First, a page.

Participation of Women in the Protests of Latin America – Part 1

Photo Credit: Pixabay

This blog post is the first part of a short blog post series. The main focus of this first part lies on the path of equality, the rejection of violence suffered and overcome by Women, while the second part will mainly focus on actual movements.

Within the manifestations presented throughout Latin America in recent years, the participation of women has become a central part of the speeches of recognition and reconciliation, carrying a great message throughout the territory and the world. Two elements stand out from this message, one of them is the clear rejection of violence suffered by women before the distracted eyes of modern institutions; another is that the participating Latin American women and environmental guardians still carry with them: the development of political rights and environmental awareness. They remind us of the struggle, still unfinished, of women and past generations. Although, it is not the first time that women have been part of social mobilizations, since there are antecedents and records of women even in battlefields. This speech aims to go beyond a simple idea of equality, raising a shout of recognition to all the work they have done throughout history, and claiming to want to give greater scope to the advances that have been made in the matter of rights.

The Rejection of Violence Suffered by Women

The figures of violence against women are not only worrisome, but new forms of discrimination and violence are appearing, as cultural changes and the influence of new technologies are taking place, as well as the change of perspective in many customs that have denatured different forms of domestic abuse and violence. For these reasons, gender discourses have been imbued in the protesters’ requests throughout the continent, creating – not only songs, mobilizations, banners – but  trends that reproduce in the network, making the ruptures evident between the institutional discourse of gender equality and the actual social reality. The message is very clear, state institutions need to work more for the welfare of thousands of women of all ages, women who feel alone in their jobs, in their homes, in their cities, on the way home.; women that feel in danger about wanting to be free.

The Path of Equality and Nonviolence

Indeed, to walk a path of equality is to walk the path of nonviolence; a road that seems to be very long, but that joins with the path of inequalities of yesteryear, which goes back to culture. Today, women seek to build a new path that does not quarrel, a real space in which they do not have to live with humiliations or interruptions to their vital and personal space, much less to their intimate life. Women need that respect that moves them away from the notion of an object and brings them calmly to spaces such as the exercise of public and private power; subjects, those that sometimes the constitutions leave in sight by all sides.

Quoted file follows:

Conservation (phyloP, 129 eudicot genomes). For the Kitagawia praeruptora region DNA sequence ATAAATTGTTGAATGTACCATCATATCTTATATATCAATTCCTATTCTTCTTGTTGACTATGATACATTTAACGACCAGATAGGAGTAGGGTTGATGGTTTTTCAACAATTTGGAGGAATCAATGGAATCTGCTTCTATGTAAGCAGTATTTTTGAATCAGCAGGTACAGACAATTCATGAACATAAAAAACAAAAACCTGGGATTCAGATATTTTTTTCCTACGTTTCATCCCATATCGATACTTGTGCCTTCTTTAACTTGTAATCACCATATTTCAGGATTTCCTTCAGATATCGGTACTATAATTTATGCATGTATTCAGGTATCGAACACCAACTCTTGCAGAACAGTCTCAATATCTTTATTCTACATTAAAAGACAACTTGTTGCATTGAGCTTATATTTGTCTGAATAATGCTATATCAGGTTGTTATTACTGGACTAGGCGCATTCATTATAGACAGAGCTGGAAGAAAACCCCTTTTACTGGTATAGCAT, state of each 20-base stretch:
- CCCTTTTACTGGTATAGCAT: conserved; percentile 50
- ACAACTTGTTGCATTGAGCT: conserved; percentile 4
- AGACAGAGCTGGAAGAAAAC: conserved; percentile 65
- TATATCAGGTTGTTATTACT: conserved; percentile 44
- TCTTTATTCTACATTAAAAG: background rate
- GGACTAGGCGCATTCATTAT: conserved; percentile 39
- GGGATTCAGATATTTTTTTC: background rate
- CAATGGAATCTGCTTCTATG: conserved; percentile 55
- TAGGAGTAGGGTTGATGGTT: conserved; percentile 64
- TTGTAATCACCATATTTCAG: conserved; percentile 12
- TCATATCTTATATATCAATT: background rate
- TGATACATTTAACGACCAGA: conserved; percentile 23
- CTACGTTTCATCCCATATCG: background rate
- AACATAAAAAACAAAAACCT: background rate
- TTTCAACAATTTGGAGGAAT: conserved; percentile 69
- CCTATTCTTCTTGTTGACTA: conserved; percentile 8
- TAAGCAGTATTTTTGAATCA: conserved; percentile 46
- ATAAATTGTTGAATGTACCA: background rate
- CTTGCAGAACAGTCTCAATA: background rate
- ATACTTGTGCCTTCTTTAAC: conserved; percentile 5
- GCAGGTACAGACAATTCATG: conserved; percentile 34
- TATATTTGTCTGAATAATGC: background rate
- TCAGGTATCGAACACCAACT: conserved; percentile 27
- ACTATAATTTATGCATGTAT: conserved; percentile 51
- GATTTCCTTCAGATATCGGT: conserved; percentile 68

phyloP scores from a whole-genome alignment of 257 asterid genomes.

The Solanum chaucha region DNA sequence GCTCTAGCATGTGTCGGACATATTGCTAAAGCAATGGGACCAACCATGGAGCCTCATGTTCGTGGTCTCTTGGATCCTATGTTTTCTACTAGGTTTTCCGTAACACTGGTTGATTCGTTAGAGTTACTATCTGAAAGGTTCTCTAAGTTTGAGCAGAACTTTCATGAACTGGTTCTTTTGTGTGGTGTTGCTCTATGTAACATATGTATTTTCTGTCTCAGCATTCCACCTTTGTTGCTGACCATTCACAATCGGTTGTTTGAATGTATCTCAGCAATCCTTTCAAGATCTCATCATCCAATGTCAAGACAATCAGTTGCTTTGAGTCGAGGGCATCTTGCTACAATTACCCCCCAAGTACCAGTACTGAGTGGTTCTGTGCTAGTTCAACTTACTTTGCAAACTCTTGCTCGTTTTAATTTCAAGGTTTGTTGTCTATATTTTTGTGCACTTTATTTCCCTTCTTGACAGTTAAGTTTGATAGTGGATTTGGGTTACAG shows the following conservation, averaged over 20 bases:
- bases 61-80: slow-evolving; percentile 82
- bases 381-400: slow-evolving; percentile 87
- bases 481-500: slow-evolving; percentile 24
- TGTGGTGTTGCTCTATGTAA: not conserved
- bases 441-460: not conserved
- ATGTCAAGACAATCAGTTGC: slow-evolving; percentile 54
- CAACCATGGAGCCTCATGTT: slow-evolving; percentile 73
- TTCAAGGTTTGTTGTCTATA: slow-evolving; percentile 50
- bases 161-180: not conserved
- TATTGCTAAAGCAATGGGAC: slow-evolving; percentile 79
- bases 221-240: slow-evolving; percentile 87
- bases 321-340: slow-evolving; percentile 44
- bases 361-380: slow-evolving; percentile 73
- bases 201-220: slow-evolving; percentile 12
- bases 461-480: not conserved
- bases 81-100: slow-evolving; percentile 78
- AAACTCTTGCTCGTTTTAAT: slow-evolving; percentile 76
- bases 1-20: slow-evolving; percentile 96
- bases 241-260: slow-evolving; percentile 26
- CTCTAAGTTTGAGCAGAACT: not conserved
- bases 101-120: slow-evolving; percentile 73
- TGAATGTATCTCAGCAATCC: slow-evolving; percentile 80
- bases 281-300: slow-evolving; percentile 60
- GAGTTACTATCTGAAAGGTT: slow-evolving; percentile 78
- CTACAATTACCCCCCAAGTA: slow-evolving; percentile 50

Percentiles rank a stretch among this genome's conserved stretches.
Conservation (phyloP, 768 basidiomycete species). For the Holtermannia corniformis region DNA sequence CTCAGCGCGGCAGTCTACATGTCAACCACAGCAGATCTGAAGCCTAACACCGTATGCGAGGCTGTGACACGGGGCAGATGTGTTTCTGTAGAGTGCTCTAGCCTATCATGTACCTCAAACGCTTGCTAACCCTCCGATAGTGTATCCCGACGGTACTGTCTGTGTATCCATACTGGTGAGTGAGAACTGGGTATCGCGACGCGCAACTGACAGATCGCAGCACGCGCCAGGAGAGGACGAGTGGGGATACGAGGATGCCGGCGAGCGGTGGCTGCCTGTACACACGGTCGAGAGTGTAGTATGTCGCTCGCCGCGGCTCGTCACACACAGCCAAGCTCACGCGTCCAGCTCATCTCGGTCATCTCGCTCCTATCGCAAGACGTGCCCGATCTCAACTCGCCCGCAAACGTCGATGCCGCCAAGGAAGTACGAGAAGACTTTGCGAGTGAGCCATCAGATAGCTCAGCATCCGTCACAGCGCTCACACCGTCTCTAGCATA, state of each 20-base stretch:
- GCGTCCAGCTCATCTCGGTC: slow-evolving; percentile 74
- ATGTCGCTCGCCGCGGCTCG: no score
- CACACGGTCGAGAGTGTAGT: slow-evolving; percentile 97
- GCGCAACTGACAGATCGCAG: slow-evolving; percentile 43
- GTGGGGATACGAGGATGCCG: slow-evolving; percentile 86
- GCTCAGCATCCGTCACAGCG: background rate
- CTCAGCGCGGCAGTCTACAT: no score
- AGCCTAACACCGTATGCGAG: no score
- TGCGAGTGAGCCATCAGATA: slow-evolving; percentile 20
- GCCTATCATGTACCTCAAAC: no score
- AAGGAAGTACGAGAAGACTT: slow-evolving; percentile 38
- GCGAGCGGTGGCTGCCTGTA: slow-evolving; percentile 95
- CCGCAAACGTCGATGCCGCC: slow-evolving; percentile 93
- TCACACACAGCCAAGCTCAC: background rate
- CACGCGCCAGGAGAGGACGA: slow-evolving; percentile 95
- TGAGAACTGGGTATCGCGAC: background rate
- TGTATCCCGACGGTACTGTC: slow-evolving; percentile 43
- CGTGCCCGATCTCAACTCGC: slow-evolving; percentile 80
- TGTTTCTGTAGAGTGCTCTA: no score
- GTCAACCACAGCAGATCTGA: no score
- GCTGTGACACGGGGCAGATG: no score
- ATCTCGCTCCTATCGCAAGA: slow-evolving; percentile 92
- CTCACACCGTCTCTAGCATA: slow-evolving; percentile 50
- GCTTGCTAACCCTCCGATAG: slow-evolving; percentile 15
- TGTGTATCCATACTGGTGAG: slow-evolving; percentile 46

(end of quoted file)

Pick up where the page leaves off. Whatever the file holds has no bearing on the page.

That disinterest converges with contempt for nature; institutions in Latin America are tending to indiscriminate exploitation of natural resources, in a marriage between money and politics that has only left deformed children and countries without resources to meet basic needs. In contradiction, a discourse of development is needed that quarrels with various ways of seeing the world. This various ways of seeing the world are still existing on our continent; they loom over the ways that ecosystems make us see the earth, they present alternative ways of surviving. These fighting spaces have also been silently led by women, those who have taken care of territories, customs, ecosystems and species, and as a reward they have been victims of violence as a weapon of war.


Read part two of this blog post series here.

An article by Astrid Torres, YGC 2020


The views and opinions expressed in this article are those of the authors and do not necessarily reflect the views of the Global Solutions Initiative. 



Astrid,  Young Global Changer of 2020, holds a degree in Social Communication, filmmaker and social activist. Co-founder of the Ibero-American Youth Network and was a spokeswoman for the delivery of the Youth Pact at the XXV Ibero-American Summit. She coordinates the journalistic project Efecto Latam and is the author of cinematographic works with social discourses. Her researches explores on informational capitalism, memory, visuals on climate change and symbolic violence.

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